As leaders in the Jewish and Catholic communities, we strongly support efforts to protect the most vulnerable among us, who certainly include the children of our nation. Because of our common concern for and desire to protect our children, we encourage our Jewish and Catholic people at the local and national level to work together to help make our environment safe for children. We urge that this interfaith endeavor will lend special assistance to poorer communities who may not have the resources to address these concerns adequately. We pray together that God Who created this bountiful and beautiful world and Who gives and sustains our lives will enable us and others of good will to provide a safe physical environment for all children.
Joint Social Action Recommendations:
- Create a coalition of key individuals and groups in your community to assist in assessing its 'environmental health.' Potential members include pediatricians, nurses, health department officials, child advocacy groups, PTAs, and environmental, youth, civil, business, academic and religious groups.
- Educate community and school leaders about children's special vulnerability to toxins, and families about using fewer toxins in their homes, yards and neighborhoods.
- Support 'right to know' laws to enable families, schools and communities to learn about their children's exposure to toxic chemicals and products.
- Work with existing community groups who are environmentally concerned. Map your community's known or potential hazards (e.g. dump sites, incinerators, superfund sites, major industry). Check the Toxic Release Inventory (TRA) data available to the public. Work with local industry and government to reduce emissions, clean up sites, etc.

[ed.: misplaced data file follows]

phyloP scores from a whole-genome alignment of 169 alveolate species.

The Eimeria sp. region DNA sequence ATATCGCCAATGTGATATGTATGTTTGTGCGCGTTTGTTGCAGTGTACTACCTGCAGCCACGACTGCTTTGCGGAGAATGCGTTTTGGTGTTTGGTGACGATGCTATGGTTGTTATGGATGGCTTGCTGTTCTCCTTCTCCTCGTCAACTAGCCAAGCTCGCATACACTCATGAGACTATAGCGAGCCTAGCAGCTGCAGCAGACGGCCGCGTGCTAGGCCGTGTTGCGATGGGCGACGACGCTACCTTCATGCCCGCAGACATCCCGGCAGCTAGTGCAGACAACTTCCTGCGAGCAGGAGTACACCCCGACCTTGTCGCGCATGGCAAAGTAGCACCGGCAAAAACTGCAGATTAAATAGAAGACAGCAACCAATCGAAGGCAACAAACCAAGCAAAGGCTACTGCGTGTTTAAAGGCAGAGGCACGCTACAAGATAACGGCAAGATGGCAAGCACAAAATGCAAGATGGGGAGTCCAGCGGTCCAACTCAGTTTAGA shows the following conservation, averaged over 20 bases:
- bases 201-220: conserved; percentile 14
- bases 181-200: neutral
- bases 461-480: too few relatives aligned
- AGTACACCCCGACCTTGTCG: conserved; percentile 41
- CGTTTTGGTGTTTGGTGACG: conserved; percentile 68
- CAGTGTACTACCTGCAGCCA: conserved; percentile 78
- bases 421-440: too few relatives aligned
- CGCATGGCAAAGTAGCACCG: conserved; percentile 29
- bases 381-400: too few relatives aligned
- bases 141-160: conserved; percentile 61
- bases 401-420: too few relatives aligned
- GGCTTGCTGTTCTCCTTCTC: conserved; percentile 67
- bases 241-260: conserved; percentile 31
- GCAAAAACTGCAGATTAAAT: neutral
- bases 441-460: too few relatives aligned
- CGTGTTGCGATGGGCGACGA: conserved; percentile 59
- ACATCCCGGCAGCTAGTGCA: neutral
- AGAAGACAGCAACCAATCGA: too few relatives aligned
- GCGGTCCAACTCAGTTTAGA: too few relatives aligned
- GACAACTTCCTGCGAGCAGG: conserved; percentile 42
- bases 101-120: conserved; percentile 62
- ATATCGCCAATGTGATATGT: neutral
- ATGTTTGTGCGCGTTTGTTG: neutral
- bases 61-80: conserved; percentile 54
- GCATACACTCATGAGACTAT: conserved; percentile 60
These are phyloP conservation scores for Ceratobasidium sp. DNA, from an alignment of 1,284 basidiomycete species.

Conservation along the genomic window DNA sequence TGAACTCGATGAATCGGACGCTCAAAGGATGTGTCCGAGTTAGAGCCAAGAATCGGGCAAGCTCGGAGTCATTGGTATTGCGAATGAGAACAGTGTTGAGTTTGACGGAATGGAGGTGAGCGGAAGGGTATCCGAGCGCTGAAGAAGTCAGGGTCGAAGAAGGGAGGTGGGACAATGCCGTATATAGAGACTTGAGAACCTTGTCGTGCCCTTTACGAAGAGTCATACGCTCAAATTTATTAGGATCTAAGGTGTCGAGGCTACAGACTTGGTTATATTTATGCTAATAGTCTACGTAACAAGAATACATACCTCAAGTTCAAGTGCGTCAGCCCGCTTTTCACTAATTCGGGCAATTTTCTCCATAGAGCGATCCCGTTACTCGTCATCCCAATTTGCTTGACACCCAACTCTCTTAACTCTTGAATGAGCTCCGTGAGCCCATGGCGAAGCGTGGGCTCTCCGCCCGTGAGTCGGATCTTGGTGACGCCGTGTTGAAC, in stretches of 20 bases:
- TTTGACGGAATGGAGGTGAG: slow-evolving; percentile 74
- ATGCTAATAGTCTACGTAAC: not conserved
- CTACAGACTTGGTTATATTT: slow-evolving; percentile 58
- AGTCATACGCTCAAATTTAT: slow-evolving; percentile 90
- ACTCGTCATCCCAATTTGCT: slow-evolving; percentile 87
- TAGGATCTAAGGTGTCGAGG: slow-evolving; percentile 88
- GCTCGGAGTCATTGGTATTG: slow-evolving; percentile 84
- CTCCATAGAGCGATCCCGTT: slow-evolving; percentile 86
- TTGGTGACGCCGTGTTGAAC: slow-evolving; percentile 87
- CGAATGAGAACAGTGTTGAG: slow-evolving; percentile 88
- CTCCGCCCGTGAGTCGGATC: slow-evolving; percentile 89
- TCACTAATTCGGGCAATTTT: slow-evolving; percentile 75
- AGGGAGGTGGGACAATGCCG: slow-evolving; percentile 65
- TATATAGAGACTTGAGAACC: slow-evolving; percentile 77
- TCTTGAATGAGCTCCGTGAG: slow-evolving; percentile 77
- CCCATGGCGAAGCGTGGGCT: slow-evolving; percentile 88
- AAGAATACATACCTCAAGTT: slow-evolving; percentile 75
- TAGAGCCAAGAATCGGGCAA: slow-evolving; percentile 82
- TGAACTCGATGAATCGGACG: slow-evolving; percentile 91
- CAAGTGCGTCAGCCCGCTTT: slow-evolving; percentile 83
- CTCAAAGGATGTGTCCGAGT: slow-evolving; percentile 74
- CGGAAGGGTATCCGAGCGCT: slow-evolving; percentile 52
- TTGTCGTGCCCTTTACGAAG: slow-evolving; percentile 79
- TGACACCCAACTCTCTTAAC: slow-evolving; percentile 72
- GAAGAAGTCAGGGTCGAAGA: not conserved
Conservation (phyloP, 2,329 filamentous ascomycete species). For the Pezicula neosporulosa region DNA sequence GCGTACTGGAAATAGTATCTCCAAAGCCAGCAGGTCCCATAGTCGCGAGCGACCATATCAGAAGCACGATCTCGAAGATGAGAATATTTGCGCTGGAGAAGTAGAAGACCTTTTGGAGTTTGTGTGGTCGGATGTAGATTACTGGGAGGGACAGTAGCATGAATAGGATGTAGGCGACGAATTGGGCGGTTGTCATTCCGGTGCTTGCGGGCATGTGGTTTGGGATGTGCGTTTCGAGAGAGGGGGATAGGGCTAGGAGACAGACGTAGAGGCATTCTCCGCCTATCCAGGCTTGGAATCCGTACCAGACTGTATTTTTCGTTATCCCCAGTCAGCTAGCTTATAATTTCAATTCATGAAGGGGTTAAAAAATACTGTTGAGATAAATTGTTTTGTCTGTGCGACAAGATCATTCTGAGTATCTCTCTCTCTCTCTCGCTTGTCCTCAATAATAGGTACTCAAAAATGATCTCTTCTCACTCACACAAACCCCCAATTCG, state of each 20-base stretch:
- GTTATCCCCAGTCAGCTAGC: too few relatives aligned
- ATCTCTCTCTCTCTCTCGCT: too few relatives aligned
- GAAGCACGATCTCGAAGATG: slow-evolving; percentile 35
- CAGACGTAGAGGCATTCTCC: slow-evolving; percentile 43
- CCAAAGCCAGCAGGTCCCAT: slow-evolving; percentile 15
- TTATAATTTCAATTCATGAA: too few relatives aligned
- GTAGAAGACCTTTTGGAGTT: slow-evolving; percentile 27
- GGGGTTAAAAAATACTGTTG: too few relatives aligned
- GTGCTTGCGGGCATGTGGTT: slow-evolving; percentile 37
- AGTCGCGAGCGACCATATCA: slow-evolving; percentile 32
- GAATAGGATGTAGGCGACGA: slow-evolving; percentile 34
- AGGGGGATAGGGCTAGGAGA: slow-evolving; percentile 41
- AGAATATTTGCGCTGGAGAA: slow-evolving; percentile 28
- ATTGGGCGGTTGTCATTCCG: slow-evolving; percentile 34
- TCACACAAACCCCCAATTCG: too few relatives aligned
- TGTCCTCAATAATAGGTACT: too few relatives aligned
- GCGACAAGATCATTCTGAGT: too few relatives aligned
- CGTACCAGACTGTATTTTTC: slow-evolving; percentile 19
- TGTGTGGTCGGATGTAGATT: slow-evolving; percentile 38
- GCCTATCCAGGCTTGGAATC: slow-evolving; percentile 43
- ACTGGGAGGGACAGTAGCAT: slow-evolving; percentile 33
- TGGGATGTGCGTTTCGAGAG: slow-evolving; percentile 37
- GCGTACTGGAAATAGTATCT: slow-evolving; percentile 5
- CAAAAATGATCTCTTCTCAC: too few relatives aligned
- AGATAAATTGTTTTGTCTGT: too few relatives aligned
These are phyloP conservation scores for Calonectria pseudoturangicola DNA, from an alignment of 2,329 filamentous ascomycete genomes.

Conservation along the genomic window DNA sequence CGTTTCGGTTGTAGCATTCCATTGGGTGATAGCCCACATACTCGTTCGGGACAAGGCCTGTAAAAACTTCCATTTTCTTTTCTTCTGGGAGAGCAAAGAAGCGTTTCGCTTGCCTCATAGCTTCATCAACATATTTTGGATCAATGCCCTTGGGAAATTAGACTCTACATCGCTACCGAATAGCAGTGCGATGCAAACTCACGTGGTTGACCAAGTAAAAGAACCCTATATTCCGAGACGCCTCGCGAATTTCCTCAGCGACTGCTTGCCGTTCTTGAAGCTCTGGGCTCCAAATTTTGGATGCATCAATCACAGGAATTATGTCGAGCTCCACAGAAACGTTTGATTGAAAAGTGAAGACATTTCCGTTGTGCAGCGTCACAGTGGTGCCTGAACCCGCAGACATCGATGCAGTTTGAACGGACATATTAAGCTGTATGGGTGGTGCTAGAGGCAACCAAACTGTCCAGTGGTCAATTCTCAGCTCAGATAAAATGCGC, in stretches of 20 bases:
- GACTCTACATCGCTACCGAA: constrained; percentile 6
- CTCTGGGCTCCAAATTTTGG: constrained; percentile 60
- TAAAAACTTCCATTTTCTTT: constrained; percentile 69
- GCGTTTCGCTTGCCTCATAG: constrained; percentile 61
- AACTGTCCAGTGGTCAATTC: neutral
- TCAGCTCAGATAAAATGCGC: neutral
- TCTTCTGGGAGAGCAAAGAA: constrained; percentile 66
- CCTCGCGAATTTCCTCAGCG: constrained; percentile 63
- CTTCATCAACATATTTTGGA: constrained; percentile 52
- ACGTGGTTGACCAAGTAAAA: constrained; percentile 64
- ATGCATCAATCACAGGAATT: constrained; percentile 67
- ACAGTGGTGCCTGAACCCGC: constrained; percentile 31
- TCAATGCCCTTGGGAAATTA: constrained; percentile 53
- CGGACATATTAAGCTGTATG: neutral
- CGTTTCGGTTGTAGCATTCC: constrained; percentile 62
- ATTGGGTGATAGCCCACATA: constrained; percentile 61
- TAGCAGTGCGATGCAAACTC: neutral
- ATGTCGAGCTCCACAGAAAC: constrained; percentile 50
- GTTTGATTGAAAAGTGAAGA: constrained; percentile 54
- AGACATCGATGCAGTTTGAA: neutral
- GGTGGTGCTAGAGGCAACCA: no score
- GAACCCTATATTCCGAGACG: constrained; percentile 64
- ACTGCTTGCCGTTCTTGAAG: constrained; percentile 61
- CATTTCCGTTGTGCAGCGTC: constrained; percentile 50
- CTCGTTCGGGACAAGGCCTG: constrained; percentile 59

- Religious educators can communicate the ethical and moral dimensions of this issue from the perspective of Catholic and Jewish social teaching.
- Advocate the development of a national warning system for environmental health risks. While the federal Centers for Disease Control and Prevention (CDC) has monitored lead levels in human blood over the years, to good effect, it does not monitor for other dangerous pollutants.
Federal Agency Websites:
Center for Disease Control and Prevention __ www.cdc.gov/nceh/ncehhome.htm
Agency for Toxic Substances and Disease Registry __ www.atsdr.cdc.gov/childEnvironmental Protection Agency, Children's Health Protection __ www.epa.gov/children/index.html
National Institute of Environmental Health Sciences __ www.niehs.nih.gov
Alliance to End Childhood Lead Poisoning __ www.aeclp.org
American Academy of Pediatrics __ www.aap.org
American College of Occupational and Environmental Medicine __www.acoem.org
Children's Environmental Health Network __ www.cehn.org
Physicians for Social Responsibility __ www.psr.org
U.S. Catholic Conference Office of Domestic Social Development-www.nccbuscc.org/sdwp/ejp
Religious Action Center of Reform Judaism * www.rac.org
National Religious Partnership for the Environment * www.nrpe.org
Coalition on the Environment and Jewish Life * www.coejl.org